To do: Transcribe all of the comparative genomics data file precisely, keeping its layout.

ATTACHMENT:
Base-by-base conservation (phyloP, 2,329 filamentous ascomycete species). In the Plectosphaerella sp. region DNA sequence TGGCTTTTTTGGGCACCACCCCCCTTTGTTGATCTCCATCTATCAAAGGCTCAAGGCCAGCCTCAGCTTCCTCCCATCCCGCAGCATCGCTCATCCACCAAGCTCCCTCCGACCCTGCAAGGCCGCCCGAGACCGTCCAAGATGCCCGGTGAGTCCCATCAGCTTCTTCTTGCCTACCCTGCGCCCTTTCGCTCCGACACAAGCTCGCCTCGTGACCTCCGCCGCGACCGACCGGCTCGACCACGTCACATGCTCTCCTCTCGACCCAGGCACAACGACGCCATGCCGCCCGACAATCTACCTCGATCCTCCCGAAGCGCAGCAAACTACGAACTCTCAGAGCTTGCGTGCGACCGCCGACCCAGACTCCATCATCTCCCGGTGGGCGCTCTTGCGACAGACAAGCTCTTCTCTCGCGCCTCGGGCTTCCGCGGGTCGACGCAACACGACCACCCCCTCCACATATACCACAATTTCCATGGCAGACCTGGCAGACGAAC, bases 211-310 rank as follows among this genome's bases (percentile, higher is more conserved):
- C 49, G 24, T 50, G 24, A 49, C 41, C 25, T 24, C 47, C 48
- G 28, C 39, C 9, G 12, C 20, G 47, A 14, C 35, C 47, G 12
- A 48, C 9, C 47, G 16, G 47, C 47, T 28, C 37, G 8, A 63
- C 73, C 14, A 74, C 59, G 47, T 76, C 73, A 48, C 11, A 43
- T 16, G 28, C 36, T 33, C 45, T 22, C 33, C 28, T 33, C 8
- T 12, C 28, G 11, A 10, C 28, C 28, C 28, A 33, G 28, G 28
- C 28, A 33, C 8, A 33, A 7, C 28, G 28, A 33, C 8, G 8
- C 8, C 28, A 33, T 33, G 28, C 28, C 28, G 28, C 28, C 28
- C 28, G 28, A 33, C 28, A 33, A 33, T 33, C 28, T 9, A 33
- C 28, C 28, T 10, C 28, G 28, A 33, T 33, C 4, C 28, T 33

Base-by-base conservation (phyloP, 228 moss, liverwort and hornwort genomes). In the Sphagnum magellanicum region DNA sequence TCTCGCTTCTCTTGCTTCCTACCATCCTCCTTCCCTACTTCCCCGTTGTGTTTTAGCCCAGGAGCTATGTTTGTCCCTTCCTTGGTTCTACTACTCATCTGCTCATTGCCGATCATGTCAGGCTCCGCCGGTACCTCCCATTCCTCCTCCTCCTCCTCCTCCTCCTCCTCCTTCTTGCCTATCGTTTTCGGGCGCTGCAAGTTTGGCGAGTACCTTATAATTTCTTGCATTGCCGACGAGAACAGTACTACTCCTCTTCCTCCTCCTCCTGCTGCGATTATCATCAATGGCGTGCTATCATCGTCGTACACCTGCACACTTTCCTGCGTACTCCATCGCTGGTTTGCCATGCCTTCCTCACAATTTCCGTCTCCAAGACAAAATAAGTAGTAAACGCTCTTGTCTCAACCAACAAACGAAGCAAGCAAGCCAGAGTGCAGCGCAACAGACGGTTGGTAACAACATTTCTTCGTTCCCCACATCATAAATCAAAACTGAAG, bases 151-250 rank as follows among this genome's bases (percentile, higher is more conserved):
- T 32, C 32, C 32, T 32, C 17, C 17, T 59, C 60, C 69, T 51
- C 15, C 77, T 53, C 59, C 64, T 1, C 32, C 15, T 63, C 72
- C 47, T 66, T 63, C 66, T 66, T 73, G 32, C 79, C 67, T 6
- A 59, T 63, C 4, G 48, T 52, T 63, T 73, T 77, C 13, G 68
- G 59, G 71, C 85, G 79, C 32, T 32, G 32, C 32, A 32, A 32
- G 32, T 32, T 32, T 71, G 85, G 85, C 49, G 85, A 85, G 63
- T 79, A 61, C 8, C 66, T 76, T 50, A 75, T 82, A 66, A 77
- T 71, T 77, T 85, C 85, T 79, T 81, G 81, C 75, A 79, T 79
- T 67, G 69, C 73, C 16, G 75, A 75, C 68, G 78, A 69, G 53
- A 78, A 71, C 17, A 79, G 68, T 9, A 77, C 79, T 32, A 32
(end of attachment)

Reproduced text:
Base-by-base conservation (phyloP, 2,329 filamentous ascomycete species). In the Plectosphaerella sp. region DNA sequence TGGCTTTTTTGGGCACCACCCCCCTTTGTTGATCTCCATCTATCAAAGGCTCAAGGCCAGCCTCAGCTTCCTCCCATCCCGCAGCATCGCTCATCCACCAAGCTCCCTCCGACCCTGCAAGGCCGCCCGAGACCGTCCAAGATGCCCGGTGAGTCCCATCAGCTTCTTCTTGCCTACCCTGCGCCCTTTCGCTCCGACACAAGCTCGCCTCGTGACCTCCGCCGCGACCGACCGGCTCGACCACGTCACATGCTCTCCTCTCGACCCAGGCACAACGACGCCATGCCGCCCGACAATCTACCTCGATCCTCCCGAAGCGCAGCAAACTACGAACTCTCAGAGCTTGCGTGCGACCGCCGACCCAGACTCCATCATCTCCCGGTGGGCGCTCTTGCGACAGACAAGCTCTTCTCTCGCGCCTCGGGCTTCCGCGGGTCGACGCAACACGACCACCCCCTCCACATATACCACAATTTCCATGGCAGACCTGGCAGACGAAC, bases 211-310 rank as follows among this genome's bases (percentile, higher is more conserved):
- C 49, G 24, T 50, G 24, A 49, C 41, C 25, T 24, C 47, C 48
- G 28, C 39, C 9, G 12, C 20, G 47, A 14, C 35, C 47, G 12
- A 48, C 9, C 47, G 16, G 47, C 47, T 28, C 37, G 8, A 63
- C 73, C 14, A 74, C 59, G 47, T 76, C 73, A 48, C 11, A 43
- T 16, G 28, C 36, T 33, C 45, T 22, C 33, C 28, T 33, C 8
- T 12, C 28, G 11, A 10, C 28, C 28, C 28, A 33, G 28, G 28
- C 28, A 33, C 8, A 33, A 7, C 28, G 28, A 33, C 8, G 8
- C 8, C 28, A 33, T 33, G 28, C 28, C 28, G 28, C 28, C 28
- C 28, G 28, A 33, C 28, A 33, A 33, T 33, C 28, T 9, A 33
- C 28, C 28, T 10, C 28, G 28, A 33, T 33, C 4, C 28, T 33

Base-by-base conservation (phyloP, 228 moss, liverwort and hornwort genomes). In the Sphagnum magellanicum region DNA sequence TCTCGCTTCTCTTGCTTCCTACCATCCTCCTTCCCTACTTCCCCGTTGTGTTTTAGCCCAGGAGCTATGTTTGTCCCTTCCTTGGTTCTACTACTCATCTGCTCATTGCCGATCATGTCAGGCTCCGCCGGTACCTCCCATTCCTCCTCCTCCTCCTCCTCCTCCTCCTCCTTCTTGCCTATCGTTTTCGGGCGCTGCAAGTTTGGCGAGTACCTTATAATTTCTTGCATTGCCGACGAGAACAGTACTACTCCTCTTCCTCCTCCTCCTGCTGCGATTATCATCAATGGCGTGCTATCATCGTCGTACACCTGCACACTTTCCTGCGTACTCCATCGCTGGTTTGCCATGCCTTCCTCACAATTTCCGTCTCCAAGACAAAATAAGTAGTAAACGCTCTTGTCTCAACCAACAAACGAAGCAAGCAAGCCAGAGTGCAGCGCAACAGACGGTTGGTAACAACATTTCTTCGTTCCCCACATCATAAATCAAAACTGAAG, bases 151-250 rank as follows among this genome's bases (percentile, higher is more conserved):
- T 32, C 32, C 32, T 32, C 17, C 17, T 59, C 60, C 69, T 51
- C 15, C 77, T 53, C 59, C 64, T 1, C 32, C 15, T 63, C 72
- C 47, T 66, T 63, C 66, T 66, T 73, G 32, C 79, C 67, T 6
- A 59, T 63, C 4, G 48, T 52, T 63, T 73, T 77, C 13, G 68
- G 59, G 71, C 85, G 79, C 32, T 32, G 32, C 32, A 32, A 32
- G 32, T 32, T 32, T 71, G 85, G 85, C 49, G 85, A 85, G 63
- T 79, A 61, C 8, C 66, T 76, T 50, A 75, T 82, A 66, A 77
- T 71, T 77, T 85, C 85, T 79, T 81, G 81, C 75, A 79, T 79
- T 67, G 69, C 73, C 16, G 75, A 75, C 68, G 78, A 69, G 53
- A 78, A 71, C 17, A 79, G 68, T 9, A 77, C 79, T 32, A 32